Pack Literatura Japonesa (1954-2015)
- YASUNARI KAWABATA - THE SOUND OF THE MOUNTAIN (1954)
- SOETSU YANAGI - THE BEAUTY OF EVERYDAY THINGS
- TOSHIKAZU KAWAGUCHI - BEFORE THE COFFEE GETS COLD (2015)
- KOBO ABE - THE WOMAN IN THE DUNES (1962)
- YUKIKO MOTOYA - PICNIC IN THE STORM (2012)
YASUNARI KAWABATA - THE SOUND OF THE MOUNTAIN
Ogata Shingo is growing old, and his memory is failing him. At night he hears only the sound of death in the distant rumble from the mountain. The relationships which have previously defined his life - with his son, his wife, and his attractive daughter-in-law - are dissolving, and Shingo is caught between love and destruction.
SOETSU YANAGI - THE BEAUTY OF EVERYDAY THINGS
Long revered as the authority on craftsmanship and Japanese aesthetics, Yanagi devoted his life and writing to defend the value of craft. In an age of feeble and ugly machine-made things, The Beauty of Everyday Things is a call to deepen relationships with the objects that surround people.
TOSHIKAZU KAWAGUCHI - BEFORE THE COFFEE GETS COLD
A beautiful, moving story about a small Japanese cafe that offers its visitors the chance to travel back in time, to find an answer to the question: what would you change if you could go back?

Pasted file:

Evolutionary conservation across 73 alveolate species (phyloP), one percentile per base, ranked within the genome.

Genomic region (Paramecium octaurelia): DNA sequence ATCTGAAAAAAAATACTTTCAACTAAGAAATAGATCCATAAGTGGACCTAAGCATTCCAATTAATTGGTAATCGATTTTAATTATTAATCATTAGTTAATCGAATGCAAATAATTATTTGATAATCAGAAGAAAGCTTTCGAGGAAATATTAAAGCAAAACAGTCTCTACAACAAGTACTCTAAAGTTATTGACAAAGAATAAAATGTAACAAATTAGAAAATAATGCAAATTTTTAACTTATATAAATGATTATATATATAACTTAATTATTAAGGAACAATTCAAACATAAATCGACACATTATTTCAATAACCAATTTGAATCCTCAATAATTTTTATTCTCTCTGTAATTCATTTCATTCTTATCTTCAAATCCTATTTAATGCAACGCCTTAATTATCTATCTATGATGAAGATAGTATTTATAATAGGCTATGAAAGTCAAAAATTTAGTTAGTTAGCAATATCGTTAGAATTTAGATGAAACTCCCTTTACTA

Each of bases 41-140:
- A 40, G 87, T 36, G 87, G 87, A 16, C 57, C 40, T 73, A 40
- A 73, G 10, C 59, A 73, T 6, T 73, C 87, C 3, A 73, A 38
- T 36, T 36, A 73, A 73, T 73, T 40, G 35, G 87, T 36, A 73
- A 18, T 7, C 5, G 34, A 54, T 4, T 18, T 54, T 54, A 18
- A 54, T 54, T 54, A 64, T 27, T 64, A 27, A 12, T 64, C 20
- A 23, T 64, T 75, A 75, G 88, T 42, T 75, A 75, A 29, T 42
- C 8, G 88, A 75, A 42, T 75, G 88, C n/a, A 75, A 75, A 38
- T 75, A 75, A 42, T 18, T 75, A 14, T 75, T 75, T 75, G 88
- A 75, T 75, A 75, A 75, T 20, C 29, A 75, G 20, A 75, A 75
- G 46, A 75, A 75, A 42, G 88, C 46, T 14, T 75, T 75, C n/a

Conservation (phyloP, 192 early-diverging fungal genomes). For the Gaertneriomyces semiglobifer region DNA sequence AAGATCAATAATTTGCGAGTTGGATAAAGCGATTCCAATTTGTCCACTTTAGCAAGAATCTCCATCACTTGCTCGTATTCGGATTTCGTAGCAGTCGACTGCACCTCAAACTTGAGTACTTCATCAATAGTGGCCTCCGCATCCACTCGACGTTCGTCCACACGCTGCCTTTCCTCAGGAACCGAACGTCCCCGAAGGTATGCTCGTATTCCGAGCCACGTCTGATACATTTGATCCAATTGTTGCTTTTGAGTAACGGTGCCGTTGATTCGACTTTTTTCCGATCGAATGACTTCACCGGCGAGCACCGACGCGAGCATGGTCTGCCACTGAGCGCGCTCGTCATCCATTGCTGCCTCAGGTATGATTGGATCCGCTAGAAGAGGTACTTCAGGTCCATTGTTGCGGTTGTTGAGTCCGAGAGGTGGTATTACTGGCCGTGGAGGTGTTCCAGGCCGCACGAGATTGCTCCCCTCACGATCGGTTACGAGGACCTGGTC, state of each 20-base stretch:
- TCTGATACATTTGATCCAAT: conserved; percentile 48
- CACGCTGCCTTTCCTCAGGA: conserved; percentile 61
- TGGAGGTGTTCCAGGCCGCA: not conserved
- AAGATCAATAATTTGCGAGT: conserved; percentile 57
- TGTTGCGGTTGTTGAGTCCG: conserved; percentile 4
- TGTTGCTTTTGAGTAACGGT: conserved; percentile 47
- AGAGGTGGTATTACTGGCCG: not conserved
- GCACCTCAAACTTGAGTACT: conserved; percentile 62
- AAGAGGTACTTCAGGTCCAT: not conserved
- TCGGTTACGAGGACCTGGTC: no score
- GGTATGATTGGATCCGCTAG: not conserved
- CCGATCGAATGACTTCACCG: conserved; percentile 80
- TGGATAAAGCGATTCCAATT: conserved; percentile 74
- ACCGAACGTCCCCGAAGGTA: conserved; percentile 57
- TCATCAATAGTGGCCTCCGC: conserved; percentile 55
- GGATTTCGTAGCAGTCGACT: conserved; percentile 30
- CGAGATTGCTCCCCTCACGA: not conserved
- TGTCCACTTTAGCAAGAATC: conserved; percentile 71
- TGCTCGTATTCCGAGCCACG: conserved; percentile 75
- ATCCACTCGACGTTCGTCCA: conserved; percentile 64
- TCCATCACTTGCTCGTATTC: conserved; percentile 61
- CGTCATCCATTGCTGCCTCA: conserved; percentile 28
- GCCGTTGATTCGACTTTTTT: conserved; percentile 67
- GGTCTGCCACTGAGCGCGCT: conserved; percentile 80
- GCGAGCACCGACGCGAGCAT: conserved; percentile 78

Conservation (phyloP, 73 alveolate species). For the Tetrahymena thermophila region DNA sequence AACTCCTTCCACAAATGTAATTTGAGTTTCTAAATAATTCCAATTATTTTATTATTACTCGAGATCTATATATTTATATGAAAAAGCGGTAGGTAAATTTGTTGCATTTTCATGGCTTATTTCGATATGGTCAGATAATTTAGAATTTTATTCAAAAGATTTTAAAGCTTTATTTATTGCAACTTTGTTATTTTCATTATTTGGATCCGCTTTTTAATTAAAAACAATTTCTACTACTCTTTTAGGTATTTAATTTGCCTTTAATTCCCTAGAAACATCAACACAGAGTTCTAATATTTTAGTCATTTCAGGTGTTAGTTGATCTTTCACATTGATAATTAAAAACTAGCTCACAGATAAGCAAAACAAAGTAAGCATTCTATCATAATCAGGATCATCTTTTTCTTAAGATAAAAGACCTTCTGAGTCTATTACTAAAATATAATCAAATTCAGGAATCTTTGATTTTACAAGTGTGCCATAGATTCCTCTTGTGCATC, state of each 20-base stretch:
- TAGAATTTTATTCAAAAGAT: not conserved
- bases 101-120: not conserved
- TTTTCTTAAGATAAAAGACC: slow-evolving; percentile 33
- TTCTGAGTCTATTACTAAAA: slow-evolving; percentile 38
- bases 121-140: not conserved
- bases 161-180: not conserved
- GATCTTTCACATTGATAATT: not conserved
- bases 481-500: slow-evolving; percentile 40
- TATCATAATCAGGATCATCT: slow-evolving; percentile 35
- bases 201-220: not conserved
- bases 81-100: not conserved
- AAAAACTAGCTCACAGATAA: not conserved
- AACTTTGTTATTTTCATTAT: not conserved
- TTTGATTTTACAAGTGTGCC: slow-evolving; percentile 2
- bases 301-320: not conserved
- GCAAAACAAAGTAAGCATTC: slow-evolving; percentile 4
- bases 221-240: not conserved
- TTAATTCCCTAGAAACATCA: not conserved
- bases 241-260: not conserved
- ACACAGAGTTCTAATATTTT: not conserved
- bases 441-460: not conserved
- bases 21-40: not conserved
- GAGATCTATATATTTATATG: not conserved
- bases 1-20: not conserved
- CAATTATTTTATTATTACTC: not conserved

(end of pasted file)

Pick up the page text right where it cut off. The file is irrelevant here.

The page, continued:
KOBO ABE - THE WOMAN IN THE DUNES
Niki Jumpei, an amateur entomologist, searches the scorching desert for beetles. As night falls he is forced to seek shelter in an eerie village, half-buried by huge sand dunes. He awakes to the terrifying realization that the villagers have imprisoned him with a young woman at the bottom of a vast sand pit.
YUKIKO MOTOYA - PICNIC IN THE STORM
Winner of the Akutagawa Prize and the Kenzaburo Oe Prize
A New York Times Book Review Editors' Choice
'In Yukiko Motoya's delightful new story collection, the familiar becomes unfamiliar . . . Certainly the style will remind readers of the Japanese authors Banana Yoshimoto and Sayaka Murata, but the stories themselves?and the logic, or lack thereof, within their sentences?are reminiscent, at least to this reader, of Joy Williams and Rivka Galchen and George Saunders' ?Weike Wang, New York Times Book Review
A housewife takes up bodybuilding and sees radical changes to her physique - which her workaholic husband fails to notice. A boy waits at a bus stop, mocking businessmen struggling to keep their umbrellas open in a typhoon - until an old man shows him that they hold the secret to flying. A woman working in a clothing boutique waits endlessly on a customer who won't come out of the fitting room - and who may or may not be human. A newlywed notices that her husband's features are beginning to slide around his face - to match her own.
In these eleven stories, the individuals who lift the curtains of their orderly homes and workplaces are confronted with the bizarre, the grotesque, the fantastic, the alien - and, through it, find a way to liberation. Winner of the Kenzaburo Oe Prize, Picnic in the Storm is the English-language debut of one of Japan's most fearless young writers.